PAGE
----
Google: Revolutionizing the Smartphone Game

Imagine a smartphone that can essentially be anything and everything to anyone and everyone. Seems impossible, right? Not for Google. Since 2013, Google’s Advanced Technology and Projects (ATAP) division has been working on a modular smartphone device called Project Ara.

Introducing Project Ara—The smartphone is one of the most empowering and intimate objects in our lives. Yet most of us have little say in how the device is made, what it does, and how it looks. And 5 billion of us don’t have one. What if you could make thoughtful choices about exactly what your phone does, and use it as a creative canvas to tell your own story?

The launch video demonstrates not only Ara’s aesthetic appeal, but also, how the modules work. At the core of the device is a magnetic endoskeleton. A software app allows the user to remove and replace modules like USB drives. The rest is up to you.

Being able to replace your battery while your phone is still running is a dream come true. Being able to replace your shattered phone screen on your own (without having to check your warranty status, send it to the manufacturer, wait forever for your phone and all its precious content to return back to your hands)? Well, that just leaves me speechless.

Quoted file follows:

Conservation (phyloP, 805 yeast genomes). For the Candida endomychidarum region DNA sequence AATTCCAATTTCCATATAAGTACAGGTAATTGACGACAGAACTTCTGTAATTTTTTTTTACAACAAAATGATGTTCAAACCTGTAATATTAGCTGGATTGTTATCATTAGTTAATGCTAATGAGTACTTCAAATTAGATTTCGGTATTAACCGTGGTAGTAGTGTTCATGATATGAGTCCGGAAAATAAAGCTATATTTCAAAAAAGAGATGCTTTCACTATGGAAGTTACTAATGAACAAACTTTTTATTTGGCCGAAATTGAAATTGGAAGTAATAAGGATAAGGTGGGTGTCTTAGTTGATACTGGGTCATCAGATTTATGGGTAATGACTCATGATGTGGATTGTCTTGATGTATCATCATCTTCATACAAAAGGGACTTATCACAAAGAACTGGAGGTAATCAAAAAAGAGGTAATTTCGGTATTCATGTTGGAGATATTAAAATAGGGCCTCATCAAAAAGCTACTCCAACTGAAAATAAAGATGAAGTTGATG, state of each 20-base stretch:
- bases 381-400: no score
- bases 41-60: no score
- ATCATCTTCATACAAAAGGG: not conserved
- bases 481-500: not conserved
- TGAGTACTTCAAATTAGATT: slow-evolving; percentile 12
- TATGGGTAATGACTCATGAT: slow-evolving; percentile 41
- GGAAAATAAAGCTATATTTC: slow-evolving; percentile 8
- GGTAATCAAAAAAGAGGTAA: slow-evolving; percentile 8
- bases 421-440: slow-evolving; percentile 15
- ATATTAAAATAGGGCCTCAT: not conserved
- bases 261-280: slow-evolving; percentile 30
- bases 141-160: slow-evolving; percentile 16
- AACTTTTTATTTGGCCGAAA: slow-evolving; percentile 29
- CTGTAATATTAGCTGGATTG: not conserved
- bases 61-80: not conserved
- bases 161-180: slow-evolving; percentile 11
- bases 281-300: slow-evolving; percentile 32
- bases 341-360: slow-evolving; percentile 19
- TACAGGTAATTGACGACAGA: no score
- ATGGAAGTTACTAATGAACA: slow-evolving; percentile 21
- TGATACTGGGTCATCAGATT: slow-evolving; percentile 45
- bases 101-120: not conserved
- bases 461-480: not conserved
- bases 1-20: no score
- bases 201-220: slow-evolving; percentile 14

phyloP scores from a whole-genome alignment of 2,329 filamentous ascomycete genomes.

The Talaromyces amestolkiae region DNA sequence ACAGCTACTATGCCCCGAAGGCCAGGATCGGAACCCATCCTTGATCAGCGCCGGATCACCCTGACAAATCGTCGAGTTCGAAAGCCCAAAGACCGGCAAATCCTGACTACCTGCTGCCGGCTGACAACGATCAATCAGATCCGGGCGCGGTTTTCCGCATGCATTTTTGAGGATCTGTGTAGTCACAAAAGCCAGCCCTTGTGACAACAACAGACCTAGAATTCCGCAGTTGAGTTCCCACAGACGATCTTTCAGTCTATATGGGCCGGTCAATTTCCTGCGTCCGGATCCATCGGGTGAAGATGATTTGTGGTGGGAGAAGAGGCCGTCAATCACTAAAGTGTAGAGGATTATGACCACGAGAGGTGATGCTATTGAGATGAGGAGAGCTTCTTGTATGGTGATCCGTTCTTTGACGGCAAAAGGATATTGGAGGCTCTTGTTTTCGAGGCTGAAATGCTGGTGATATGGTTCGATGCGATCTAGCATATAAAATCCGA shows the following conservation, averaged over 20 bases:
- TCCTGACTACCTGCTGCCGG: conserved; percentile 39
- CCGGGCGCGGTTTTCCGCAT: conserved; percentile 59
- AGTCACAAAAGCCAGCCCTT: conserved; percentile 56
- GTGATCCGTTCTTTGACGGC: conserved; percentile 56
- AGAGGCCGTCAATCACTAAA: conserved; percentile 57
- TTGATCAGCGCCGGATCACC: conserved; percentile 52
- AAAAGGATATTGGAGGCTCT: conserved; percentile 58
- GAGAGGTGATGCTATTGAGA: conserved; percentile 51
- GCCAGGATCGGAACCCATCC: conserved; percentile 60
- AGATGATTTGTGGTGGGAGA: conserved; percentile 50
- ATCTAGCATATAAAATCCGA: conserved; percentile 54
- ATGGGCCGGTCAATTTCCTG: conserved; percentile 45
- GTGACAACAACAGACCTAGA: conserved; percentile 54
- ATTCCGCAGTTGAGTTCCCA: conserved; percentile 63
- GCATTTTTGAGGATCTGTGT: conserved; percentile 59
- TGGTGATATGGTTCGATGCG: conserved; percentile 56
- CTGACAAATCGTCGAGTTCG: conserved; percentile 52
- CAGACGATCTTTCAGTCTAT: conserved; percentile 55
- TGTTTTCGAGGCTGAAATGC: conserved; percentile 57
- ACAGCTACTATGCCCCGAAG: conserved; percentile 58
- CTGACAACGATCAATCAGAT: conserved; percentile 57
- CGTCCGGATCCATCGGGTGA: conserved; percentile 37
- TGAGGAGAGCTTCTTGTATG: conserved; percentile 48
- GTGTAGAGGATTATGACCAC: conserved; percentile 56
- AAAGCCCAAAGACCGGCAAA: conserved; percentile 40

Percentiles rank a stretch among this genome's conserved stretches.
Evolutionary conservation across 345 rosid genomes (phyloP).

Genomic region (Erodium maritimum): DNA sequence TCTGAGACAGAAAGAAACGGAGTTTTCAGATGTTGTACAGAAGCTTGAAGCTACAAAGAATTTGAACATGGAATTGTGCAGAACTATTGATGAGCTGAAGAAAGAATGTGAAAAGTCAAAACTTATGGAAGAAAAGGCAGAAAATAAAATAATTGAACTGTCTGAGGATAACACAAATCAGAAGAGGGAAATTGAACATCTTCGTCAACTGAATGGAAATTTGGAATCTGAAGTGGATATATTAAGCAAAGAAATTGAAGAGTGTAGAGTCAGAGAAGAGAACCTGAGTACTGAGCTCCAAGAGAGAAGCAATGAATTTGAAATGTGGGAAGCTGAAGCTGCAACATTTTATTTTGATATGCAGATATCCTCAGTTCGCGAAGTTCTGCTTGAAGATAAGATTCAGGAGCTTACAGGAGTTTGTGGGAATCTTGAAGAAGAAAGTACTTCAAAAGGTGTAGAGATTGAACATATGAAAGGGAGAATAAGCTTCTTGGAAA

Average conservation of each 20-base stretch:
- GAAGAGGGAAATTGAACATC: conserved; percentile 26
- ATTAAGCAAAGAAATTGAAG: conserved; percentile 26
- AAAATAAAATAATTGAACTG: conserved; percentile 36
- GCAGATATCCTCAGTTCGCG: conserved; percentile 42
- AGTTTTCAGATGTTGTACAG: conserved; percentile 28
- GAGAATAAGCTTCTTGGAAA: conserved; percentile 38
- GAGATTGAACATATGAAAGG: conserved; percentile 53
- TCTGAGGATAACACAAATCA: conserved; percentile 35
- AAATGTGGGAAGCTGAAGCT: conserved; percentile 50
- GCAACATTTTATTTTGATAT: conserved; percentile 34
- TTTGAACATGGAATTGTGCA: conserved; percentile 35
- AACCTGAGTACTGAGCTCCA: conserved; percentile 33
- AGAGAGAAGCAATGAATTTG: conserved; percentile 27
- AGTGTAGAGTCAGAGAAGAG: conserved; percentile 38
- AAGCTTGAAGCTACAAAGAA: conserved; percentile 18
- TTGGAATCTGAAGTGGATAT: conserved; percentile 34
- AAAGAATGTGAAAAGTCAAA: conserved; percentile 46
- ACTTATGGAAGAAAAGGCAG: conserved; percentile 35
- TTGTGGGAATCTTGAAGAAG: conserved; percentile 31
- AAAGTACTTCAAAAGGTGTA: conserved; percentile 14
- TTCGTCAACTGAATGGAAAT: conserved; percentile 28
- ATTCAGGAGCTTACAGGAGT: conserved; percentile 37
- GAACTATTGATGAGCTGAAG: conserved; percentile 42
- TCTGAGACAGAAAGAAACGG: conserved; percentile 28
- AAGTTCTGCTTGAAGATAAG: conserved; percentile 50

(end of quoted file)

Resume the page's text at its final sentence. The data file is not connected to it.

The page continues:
The key to this product (and possibly the future of marketing) is personalization. Consumers are the decision-makers—they get to choose what they want and how they want it to look. With my iPhone 5s, I only had 3 colors and 2 storage capabilities to choose from. The only form of customization was through what apps I chose to download. With Project Ara, the entire functionality of the phone is open to personal customization, including the module designs and 3D-printed covers that you can design online. Totally awesome.

Google recently announced its plans to do a market pilot launch in Puerto Rico before the end of 2015. This will serve as a testing ground for how the market and consumers will react to the introduction of a modular phone.

Do you think Project Ara has what it takes to go mainstream in America? With the right pricing and other marketing strategies, I believe that it does. Watch out Apple.

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